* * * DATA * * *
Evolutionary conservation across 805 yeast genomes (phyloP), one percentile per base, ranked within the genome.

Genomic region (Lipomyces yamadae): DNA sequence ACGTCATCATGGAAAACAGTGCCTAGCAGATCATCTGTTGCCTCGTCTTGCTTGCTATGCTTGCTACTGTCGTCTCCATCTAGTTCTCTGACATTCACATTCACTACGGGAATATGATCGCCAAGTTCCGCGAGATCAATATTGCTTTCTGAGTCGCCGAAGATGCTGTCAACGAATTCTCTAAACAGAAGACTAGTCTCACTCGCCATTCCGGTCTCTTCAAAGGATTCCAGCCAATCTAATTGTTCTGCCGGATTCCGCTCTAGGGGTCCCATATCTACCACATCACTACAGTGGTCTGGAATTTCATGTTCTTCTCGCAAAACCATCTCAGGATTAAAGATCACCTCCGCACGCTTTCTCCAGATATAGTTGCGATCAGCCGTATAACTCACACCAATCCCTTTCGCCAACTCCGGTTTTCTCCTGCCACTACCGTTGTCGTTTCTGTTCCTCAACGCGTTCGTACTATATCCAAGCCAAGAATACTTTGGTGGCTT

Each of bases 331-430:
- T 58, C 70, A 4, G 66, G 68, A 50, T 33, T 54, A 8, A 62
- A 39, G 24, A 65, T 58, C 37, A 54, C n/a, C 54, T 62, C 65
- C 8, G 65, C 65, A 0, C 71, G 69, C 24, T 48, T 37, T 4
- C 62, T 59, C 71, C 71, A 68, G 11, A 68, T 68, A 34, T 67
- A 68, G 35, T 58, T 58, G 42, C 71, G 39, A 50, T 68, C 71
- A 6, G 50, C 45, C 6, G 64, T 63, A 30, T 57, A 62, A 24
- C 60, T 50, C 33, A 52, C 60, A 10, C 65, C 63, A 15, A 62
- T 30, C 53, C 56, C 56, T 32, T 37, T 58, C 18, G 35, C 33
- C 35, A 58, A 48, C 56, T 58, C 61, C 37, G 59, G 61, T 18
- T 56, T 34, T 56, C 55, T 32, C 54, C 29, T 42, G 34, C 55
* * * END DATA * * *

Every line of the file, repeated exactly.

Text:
Evolutionary conservation across 805 yeast genomes (phyloP), one percentile per base, ranked within the genome.

Genomic region (Lipomyces yamadae): DNA sequence ACGTCATCATGGAAAACAGTGCCTAGCAGATCATCTGTTGCCTCGTCTTGCTTGCTATGCTTGCTACTGTCGTCTCCATCTAGTTCTCTGACATTCACATTCACTACGGGAATATGATCGCCAAGTTCCGCGAGATCAATATTGCTTTCTGAGTCGCCGAAGATGCTGTCAACGAATTCTCTAAACAGAAGACTAGTCTCACTCGCCATTCCGGTCTCTTCAAAGGATTCCAGCCAATCTAATTGTTCTGCCGGATTCCGCTCTAGGGGTCCCATATCTACCACATCACTACAGTGGTCTGGAATTTCATGTTCTTCTCGCAAAACCATCTCAGGATTAAAGATCACCTCCGCACGCTTTCTCCAGATATAGTTGCGATCAGCCGTATAACTCACACCAATCCCTTTCGCCAACTCCGGTTTTCTCCTGCCACTACCGTTGTCGTTTCTGTTCCTCAACGCGTTCGTACTATATCCAAGCCAAGAATACTTTGGTGGCTT

Each of bases 331-430:
- T 58, C 70, A 4, G 66, G 68, A 50, T 33, T 54, A 8, A 62
- A 39, G 24, A 65, T 58, C 37, A 54, C n/a, C 54, T 62, C 65
- C 8, G 65, C 65, A 0, C 71, G 69, C 24, T 48, T 37, T 4
- C 62, T 59, C 71, C 71, A 68, G 11, A 68, T 68, A 34, T 67
- A 68, G 35, T 58, T 58, G 42, C 71, G 39, A 50, T 68, C 71
- A 6, G 50, C 45, C 6, G 64, T 63, A 30, T 57, A 62, A 24
- C 60, T 50, C 33, A 52, C 60, A 10, C 65, C 63, A 15, A 62
- T 30, C 53, C 56, C 56, T 32, T 37, T 58, C 18, G 35, C 33
- C 35, A 58, A 48, C 56, T 58, C 61, C 37, G 59, G 61, T 18
- T 56, T 34, T 56, C 55, T 32, C 54, C 29, T 42, G 34, C 55